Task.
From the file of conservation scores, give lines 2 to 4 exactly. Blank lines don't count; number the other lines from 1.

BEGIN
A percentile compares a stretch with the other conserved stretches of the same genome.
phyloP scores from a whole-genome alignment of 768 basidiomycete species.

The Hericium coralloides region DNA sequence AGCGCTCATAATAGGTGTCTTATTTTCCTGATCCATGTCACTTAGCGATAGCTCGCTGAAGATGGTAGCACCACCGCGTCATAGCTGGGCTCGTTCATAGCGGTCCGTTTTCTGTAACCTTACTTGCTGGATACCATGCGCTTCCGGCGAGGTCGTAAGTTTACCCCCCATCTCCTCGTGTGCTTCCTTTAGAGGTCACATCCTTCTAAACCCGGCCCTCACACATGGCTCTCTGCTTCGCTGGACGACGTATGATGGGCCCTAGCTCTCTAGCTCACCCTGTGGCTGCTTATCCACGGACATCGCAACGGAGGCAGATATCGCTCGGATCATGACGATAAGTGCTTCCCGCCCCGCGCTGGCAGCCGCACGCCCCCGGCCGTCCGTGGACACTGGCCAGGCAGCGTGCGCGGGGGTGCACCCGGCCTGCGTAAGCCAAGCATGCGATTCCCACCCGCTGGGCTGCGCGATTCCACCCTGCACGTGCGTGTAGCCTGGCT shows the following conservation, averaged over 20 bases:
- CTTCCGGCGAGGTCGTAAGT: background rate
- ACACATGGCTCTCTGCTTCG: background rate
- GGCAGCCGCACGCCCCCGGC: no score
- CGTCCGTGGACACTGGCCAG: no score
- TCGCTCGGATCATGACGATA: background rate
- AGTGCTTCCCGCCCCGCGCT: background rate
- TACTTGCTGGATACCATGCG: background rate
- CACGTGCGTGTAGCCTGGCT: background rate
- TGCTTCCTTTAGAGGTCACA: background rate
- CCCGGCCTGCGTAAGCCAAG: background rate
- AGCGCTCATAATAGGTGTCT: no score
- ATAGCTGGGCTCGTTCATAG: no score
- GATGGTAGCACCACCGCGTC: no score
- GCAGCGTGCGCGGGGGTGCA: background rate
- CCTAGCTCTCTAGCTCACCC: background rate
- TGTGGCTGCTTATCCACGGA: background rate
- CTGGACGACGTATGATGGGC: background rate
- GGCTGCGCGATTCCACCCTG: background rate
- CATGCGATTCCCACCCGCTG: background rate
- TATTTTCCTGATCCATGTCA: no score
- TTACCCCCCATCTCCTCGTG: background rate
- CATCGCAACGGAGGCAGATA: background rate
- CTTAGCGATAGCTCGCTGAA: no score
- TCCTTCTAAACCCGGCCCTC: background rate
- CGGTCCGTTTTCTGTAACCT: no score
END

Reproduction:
phyloP scores from a whole-genome alignment of 768 basidiomycete species.

The Hericium coralloides region DNA sequence AGCGCTCATAATAGGTGTCTTATTTTCCTGATCCATGTCACTTAGCGATAGCTCGCTGAAGATGGTAGCACCACCGCGTCATAGCTGGGCTCGTTCATAGCGGTCCGTTTTCTGTAACCTTACTTGCTGGATACCATGCGCTTCCGGCGAGGTCGTAAGTTTACCCCCCATCTCCTCGTGTGCTTCCTTTAGAGGTCACATCCTTCTAAACCCGGCCCTCACACATGGCTCTCTGCTTCGCTGGACGACGTATGATGGGCCCTAGCTCTCTAGCTCACCCTGTGGCTGCTTATCCACGGACATCGCAACGGAGGCAGATATCGCTCGGATCATGACGATAAGTGCTTCCCGCCCCGCGCTGGCAGCCGCACGCCCCCGGCCGTCCGTGGACACTGGCCAGGCAGCGTGCGCGGGGGTGCACCCGGCCTGCGTAAGCCAAGCATGCGATTCCCACCCGCTGGGCTGCGCGATTCCACCCTGCACGTGCGTGTAGCCTGGCT shows the following conservation, averaged over 20 bases:
- CTTCCGGCGAGGTCGTAAGT: background rate